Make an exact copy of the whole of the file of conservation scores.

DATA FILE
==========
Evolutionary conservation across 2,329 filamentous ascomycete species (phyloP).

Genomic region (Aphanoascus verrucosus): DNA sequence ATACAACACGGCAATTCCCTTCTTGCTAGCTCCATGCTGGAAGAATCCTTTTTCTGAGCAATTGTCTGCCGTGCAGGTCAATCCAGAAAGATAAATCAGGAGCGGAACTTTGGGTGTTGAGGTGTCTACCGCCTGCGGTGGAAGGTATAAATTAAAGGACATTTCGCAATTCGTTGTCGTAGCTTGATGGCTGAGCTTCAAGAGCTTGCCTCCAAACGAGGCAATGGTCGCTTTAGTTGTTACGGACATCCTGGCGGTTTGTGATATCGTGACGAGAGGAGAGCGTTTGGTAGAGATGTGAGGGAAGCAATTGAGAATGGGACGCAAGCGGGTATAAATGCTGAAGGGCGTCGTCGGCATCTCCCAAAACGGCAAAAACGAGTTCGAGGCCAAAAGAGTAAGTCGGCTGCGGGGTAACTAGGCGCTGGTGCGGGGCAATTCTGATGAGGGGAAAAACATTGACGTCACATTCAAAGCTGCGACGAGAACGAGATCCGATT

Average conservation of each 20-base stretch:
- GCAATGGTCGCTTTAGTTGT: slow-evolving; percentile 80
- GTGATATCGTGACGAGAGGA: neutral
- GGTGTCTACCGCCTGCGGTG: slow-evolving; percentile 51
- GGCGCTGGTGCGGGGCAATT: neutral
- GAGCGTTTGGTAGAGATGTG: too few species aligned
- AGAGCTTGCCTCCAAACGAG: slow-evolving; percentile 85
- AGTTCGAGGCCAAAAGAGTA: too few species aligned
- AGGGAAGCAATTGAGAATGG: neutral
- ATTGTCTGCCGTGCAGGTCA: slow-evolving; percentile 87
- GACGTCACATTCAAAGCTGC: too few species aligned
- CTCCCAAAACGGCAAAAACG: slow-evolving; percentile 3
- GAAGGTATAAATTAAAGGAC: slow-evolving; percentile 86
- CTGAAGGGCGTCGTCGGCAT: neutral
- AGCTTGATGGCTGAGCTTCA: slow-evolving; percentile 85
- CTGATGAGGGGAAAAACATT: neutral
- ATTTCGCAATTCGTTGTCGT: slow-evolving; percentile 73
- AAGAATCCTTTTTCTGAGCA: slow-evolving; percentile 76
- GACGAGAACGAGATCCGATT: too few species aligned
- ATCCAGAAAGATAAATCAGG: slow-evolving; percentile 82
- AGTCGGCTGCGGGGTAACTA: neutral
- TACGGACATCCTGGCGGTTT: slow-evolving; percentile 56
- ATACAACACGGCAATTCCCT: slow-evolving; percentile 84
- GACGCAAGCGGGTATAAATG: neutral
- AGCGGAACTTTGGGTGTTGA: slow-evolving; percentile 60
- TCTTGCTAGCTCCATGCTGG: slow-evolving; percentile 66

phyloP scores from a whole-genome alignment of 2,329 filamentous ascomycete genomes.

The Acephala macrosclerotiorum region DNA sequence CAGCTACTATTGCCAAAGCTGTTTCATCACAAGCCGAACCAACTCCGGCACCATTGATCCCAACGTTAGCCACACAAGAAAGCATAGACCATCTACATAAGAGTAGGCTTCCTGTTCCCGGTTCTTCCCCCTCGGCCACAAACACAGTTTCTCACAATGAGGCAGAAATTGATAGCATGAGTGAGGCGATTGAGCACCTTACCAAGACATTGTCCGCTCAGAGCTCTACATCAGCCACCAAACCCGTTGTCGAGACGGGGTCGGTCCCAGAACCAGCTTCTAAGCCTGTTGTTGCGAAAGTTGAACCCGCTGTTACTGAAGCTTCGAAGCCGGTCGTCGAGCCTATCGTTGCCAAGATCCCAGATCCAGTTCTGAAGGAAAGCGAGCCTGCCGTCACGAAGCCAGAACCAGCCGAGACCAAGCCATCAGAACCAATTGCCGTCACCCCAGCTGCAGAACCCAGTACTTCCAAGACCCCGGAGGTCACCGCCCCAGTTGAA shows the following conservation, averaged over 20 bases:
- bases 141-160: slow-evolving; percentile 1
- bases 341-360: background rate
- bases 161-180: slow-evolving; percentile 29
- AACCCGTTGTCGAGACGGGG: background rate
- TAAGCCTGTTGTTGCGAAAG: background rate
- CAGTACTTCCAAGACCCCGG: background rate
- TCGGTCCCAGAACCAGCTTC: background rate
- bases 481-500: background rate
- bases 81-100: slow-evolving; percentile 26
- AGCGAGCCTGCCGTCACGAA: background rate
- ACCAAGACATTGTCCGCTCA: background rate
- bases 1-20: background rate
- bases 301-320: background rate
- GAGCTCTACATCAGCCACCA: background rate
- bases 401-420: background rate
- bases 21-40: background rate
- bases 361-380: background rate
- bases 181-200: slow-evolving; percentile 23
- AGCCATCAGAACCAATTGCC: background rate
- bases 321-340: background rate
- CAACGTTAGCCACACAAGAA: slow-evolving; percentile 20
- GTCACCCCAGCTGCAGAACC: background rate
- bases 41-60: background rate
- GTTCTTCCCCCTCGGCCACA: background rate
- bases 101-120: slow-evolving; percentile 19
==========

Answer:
Evolutionary conservation across 2,329 filamentous ascomycete species (phyloP).

Genomic region (Aphanoascus verrucosus): DNA sequence ATACAACACGGCAATTCCCTTCTTGCTAGCTCCATGCTGGAAGAATCCTTTTTCTGAGCAATTGTCTGCCGTGCAGGTCAATCCAGAAAGATAAATCAGGAGCGGAACTTTGGGTGTTGAGGTGTCTACCGCCTGCGGTGGAAGGTATAAATTAAAGGACATTTCGCAATTCGTTGTCGTAGCTTGATGGCTGAGCTTCAAGAGCTTGCCTCCAAACGAGGCAATGGTCGCTTTAGTTGTTACGGACATCCTGGCGGTTTGTGATATCGTGACGAGAGGAGAGCGTTTGGTAGAGATGTGAGGGAAGCAATTGAGAATGGGACGCAAGCGGGTATAAATGCTGAAGGGCGTCGTCGGCATCTCCCAAAACGGCAAAAACGAGTTCGAGGCCAAAAGAGTAAGTCGGCTGCGGGGTAACTAGGCGCTGGTGCGGGGCAATTCTGATGAGGGGAAAAACATTGACGTCACATTCAAAGCTGCGACGAGAACGAGATCCGATT

Average conservation of each 20-base stretch:
- GCAATGGTCGCTTTAGTTGT: slow-evolving; percentile 80
- GTGATATCGTGACGAGAGGA: neutral
- GGTGTCTACCGCCTGCGGTG: slow-evolving; percentile 51
- GGCGCTGGTGCGGGGCAATT: neutral
- GAGCGTTTGGTAGAGATGTG: too few species aligned
- AGAGCTTGCCTCCAAACGAG: slow-evolving; percentile 85
- AGTTCGAGGCCAAAAGAGTA: too few species aligned
- AGGGAAGCAATTGAGAATGG: neutral
- ATTGTCTGCCGTGCAGGTCA: slow-evolving; percentile 87
- GACGTCACATTCAAAGCTGC: too few species aligned
- CTCCCAAAACGGCAAAAACG: slow-evolving; percentile 3
- GAAGGTATAAATTAAAGGAC: slow-evolving; percentile 86
- CTGAAGGGCGTCGTCGGCAT: neutral
- AGCTTGATGGCTGAGCTTCA: slow-evolving; percentile 85
- CTGATGAGGGGAAAAACATT: neutral
- ATTTCGCAATTCGTTGTCGT: slow-evolving; percentile 73
- AAGAATCCTTTTTCTGAGCA: slow-evolving; percentile 76
- GACGAGAACGAGATCCGATT: too few species aligned
- ATCCAGAAAGATAAATCAGG: slow-evolving; percentile 82
- AGTCGGCTGCGGGGTAACTA: neutral
- TACGGACATCCTGGCGGTTT: slow-evolving; percentile 56
- ATACAACACGGCAATTCCCT: slow-evolving; percentile 84
- GACGCAAGCGGGTATAAATG: neutral
- AGCGGAACTTTGGGTGTTGA: slow-evolving; percentile 60
- TCTTGCTAGCTCCATGCTGG: slow-evolving; percentile 66

phyloP scores from a whole-genome alignment of 2,329 filamentous ascomycete genomes.

The Acephala macrosclerotiorum region DNA sequence CAGCTACTATTGCCAAAGCTGTTTCATCACAAGCCGAACCAACTCCGGCACCATTGATCCCAACGTTAGCCACACAAGAAAGCATAGACCATCTACATAAGAGTAGGCTTCCTGTTCCCGGTTCTTCCCCCTCGGCCACAAACACAGTTTCTCACAATGAGGCAGAAATTGATAGCATGAGTGAGGCGATTGAGCACCTTACCAAGACATTGTCCGCTCAGAGCTCTACATCAGCCACCAAACCCGTTGTCGAGACGGGGTCGGTCCCAGAACCAGCTTCTAAGCCTGTTGTTGCGAAAGTTGAACCCGCTGTTACTGAAGCTTCGAAGCCGGTCGTCGAGCCTATCGTTGCCAAGATCCCAGATCCAGTTCTGAAGGAAAGCGAGCCTGCCGTCACGAAGCCAGAACCAGCCGAGACCAAGCCATCAGAACCAATTGCCGTCACCCCAGCTGCAGAACCCAGTACTTCCAAGACCCCGGAGGTCACCGCCCCAGTTGAA shows the following conservation, averaged over 20 bases:
- bases 141-160: slow-evolving; percentile 1
- bases 341-360: background rate
- bases 161-180: slow-evolving; percentile 29
- AACCCGTTGTCGAGACGGGG: background rate
- TAAGCCTGTTGTTGCGAAAG: background rate
- CAGTACTTCCAAGACCCCGG: background rate
- TCGGTCCCAGAACCAGCTTC: background rate
- bases 481-500: background rate
- bases 81-100: slow-evolving; percentile 26
- AGCGAGCCTGCCGTCACGAA: background rate
- ACCAAGACATTGTCCGCTCA: background rate
- bases 1-20: background rate
- bases 301-320: background rate
- GAGCTCTACATCAGCCACCA: background rate
- bases 401-420: background rate
- bases 21-40: background rate
- bases 361-380: background rate
- bases 181-200: slow-evolving; percentile 23
- AGCCATCAGAACCAATTGCC: background rate
- bases 321-340: background rate
- CAACGTTAGCCACACAAGAA: slow-evolving; percentile 20
- GTCACCCCAGCTGCAGAACC: background rate
- bases 41-60: background rate
- GTTCTTCCCCCTCGGCCACA: background rate
- bases 101-120: slow-evolving; percentile 19